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Grey Partridge Feeding With Hoppers


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#1 irishfoxhunter

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Posted 18 April 2016 - 09:17 pm

Hi all, we released some pen reared grey partridge on our club land last autumn, and it seems several pairs have now taken territories .
Im interested in putting out a hopper to help these birds ,we generally dont continue feeding after march .
Its a case of whenever the hoppers run empty after the shooting season they are left until birds are going out on the ground again.
Not ideal but we are a small club and at this time of year we are busy trapping vermin.
Im thinking of a hopper with a mix of seed other than wheat or barley, something that the crows wont bother with.
im told that partridge will spend the time picking the small seeds such as linseed, millet and hemp.
each pair could have a few hoppers close to where we think the hen will nest.
As we are only talking a couple of hoppers volume of seed wont be huge.
Any one tried this before?

#2 burnie69

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Posted 18 April 2016 - 09:34 pm

There's a holding mix already made up.Bartholomew's game feeds do it . All depends if its available in your area.

#3 irishfoxhunter

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Posted 18 April 2016 - 09:40 pm

Any idea of the mix in this? I was expecting to have to buy a few sacks and mix it up myself.
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#4 burnie69

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Posted 18 April 2016 - 09:52 pm

Google search Bartholomew's gamecock feed. There the manufacturer but there's shops sell it all over the country

#5 Crosshair

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Posted 18 April 2016 - 10:08 pm

Hoppers with feed in will be great focal points for territories. So put them where the birds have the best chance of successfully nesting- as otherwise you could lure them away from better habitat. If you notice two males fighting near a hopper, placing an extra one nearby will generally result in them making two smaller territories quite happily.
Watch out for concentrating rats nearby too otherwise they'll undo all your hard work.
Good luck :)

#6 irishfoxhunter

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Posted 18 April 2016 - 10:38 pm

Id imagine that the paired birds have settled in their territories at this stage.
Im hoping a hopper will reduce the hens time off the nest, and better chance of producing a hatch. What happens with these chicks is anybodys guess.
This is an area of intensive farming,close cropped fields, a rotation of sheep and cattle in the paticular spot where the birds are, still something seems to keep them here since october.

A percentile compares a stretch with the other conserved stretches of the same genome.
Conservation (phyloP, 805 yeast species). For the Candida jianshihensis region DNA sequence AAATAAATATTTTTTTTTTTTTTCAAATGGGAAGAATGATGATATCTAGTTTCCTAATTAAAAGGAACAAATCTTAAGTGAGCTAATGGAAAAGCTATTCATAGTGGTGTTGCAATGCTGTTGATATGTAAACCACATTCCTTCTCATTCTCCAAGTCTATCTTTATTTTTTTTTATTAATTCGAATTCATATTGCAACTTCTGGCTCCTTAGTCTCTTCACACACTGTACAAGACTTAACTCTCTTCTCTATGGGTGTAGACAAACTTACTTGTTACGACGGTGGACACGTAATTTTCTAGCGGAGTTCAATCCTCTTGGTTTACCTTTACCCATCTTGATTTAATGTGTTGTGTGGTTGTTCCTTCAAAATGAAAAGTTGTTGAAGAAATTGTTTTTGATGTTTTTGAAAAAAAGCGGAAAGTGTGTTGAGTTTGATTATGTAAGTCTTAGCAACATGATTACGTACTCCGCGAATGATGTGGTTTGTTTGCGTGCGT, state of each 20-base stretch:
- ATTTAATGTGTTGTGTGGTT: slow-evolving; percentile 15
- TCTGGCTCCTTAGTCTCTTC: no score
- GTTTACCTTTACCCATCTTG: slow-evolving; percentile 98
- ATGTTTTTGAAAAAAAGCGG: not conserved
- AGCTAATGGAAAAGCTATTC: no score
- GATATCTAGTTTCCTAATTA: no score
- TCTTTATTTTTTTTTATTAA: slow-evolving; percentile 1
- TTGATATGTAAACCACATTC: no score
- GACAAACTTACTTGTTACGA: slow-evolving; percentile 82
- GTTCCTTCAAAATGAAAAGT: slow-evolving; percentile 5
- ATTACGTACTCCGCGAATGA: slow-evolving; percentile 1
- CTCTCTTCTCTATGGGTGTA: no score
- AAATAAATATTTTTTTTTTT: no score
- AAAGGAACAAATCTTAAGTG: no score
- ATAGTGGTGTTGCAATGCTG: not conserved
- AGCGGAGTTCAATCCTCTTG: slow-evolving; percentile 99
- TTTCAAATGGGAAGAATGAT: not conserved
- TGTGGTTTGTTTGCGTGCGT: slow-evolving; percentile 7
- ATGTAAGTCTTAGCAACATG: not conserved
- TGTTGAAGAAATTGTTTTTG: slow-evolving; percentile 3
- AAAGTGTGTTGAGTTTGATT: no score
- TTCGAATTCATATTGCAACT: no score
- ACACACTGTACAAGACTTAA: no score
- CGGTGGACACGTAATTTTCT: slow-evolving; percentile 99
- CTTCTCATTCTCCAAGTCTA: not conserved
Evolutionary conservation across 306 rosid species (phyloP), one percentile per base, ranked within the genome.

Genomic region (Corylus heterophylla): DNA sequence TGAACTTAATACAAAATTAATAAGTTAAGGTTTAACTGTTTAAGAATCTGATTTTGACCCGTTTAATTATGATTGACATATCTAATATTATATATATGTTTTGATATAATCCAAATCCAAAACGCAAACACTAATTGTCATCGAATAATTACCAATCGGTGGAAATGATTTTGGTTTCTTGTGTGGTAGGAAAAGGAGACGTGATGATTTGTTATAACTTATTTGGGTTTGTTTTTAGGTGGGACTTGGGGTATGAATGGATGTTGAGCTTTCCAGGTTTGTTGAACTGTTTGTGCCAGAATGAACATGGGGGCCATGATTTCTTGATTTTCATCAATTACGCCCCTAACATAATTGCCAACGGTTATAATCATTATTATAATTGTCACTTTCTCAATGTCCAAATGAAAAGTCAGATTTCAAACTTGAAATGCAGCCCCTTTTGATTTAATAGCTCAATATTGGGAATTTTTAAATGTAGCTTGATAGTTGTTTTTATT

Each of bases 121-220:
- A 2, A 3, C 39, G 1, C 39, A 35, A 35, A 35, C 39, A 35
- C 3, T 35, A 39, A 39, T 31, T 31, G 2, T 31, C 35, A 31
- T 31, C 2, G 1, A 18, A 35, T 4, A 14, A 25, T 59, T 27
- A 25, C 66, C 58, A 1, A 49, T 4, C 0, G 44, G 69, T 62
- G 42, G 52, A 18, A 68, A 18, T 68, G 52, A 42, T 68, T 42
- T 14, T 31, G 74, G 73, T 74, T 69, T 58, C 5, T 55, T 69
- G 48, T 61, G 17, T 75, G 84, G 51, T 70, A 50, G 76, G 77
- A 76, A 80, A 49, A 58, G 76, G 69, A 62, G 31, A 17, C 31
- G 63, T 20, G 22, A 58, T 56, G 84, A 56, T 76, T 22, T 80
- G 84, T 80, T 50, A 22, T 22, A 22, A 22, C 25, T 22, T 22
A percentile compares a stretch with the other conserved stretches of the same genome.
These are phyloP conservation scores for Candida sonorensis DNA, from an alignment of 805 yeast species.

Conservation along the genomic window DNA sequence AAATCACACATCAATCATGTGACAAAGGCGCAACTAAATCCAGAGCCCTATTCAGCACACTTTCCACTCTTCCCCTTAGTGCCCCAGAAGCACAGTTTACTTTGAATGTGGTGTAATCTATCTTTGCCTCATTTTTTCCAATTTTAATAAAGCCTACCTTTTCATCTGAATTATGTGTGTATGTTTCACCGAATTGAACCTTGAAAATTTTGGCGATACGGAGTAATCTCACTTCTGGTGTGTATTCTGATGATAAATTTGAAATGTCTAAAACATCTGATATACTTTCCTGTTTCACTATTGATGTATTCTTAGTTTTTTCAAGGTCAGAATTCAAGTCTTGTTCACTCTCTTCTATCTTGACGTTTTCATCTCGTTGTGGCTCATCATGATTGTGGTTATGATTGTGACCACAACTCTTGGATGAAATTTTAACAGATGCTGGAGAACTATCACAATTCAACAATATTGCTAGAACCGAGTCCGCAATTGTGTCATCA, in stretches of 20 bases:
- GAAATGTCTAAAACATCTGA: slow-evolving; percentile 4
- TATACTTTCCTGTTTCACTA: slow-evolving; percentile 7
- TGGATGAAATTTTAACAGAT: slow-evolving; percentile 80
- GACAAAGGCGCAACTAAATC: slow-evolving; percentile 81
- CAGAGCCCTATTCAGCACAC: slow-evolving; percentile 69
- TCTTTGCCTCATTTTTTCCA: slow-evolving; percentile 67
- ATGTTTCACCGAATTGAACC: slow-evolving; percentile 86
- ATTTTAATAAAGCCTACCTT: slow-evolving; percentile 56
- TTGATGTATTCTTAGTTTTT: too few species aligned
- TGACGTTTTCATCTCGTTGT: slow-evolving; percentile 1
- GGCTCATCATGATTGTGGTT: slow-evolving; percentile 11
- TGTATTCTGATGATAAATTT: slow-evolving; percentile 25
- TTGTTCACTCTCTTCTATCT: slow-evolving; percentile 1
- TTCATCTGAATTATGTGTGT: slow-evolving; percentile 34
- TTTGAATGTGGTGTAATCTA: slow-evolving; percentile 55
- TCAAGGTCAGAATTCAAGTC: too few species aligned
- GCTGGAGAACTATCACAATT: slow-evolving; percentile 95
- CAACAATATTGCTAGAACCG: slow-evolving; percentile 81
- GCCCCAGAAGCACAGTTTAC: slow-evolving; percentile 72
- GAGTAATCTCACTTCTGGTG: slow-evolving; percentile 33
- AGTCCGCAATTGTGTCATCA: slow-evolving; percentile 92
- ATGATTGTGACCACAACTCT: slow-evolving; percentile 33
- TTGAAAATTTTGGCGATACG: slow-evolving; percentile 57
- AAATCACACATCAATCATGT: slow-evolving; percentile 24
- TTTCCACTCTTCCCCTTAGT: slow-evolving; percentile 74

#7 Lab

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    Wasnt the carling....it was the tennents and the scrumpy.honest

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Posted 19 April 2016 - 06:08 am

Kibbled maize

#8 irishfoxhunter

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Posted 20 April 2016 - 08:42 pm

Hi lab,im sure that kibbled maize would suit the partridge, but wouldnt it be about the same size as a grain of wheat? The reason i was going to try the smaller seed size was to avoid the issue of rooks and jackdaws emptying the hoppers.

#9 Lab

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    Wasnt the carling....it was the tennents and the scrumpy.honest

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Posted 20 April 2016 - 08:50 pm

I mentioned it mate cause that's what we used for reds/greys. The problem with your jackdaws and rooks are they will eat anything they find.
Id just get feeding whatever you like and if a particular feeder is being hammered then have a day sitting there flattening them with the old shotgun...😉
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#10 irishfoxhunter

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Posted 20 April 2016 - 09:18 pm

Realistically id say that is the only way to keep the rooks away.
The gwct published a study last year that said you loose 67 % of your wheat to vermin.
lm told that partridge will spend time picking smaller seed that crows wont bother with.

#11 Lab

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    Wasnt the carling....it was the tennents and the scrumpy.honest

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Posted 21 April 2016 - 06:03 am

You do what you thinks best mate. I'm not sure of the study you have read but I'd imagine they are talking about them scrapping around in free rides. If the hoppers are full and accessible to corvids they will eat whatever is in there.

#12 Lab

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    Wasnt the carling....it was the tennents and the scrumpy.honest

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Posted 21 April 2016 - 07:59 am

You do what you thinks best mate. I'm not sure of the study you have read but I'd imagine they are talking about them scrapping around in feed rides. If the hoppers are full and accessible to corvids they will eat whatever is in there.




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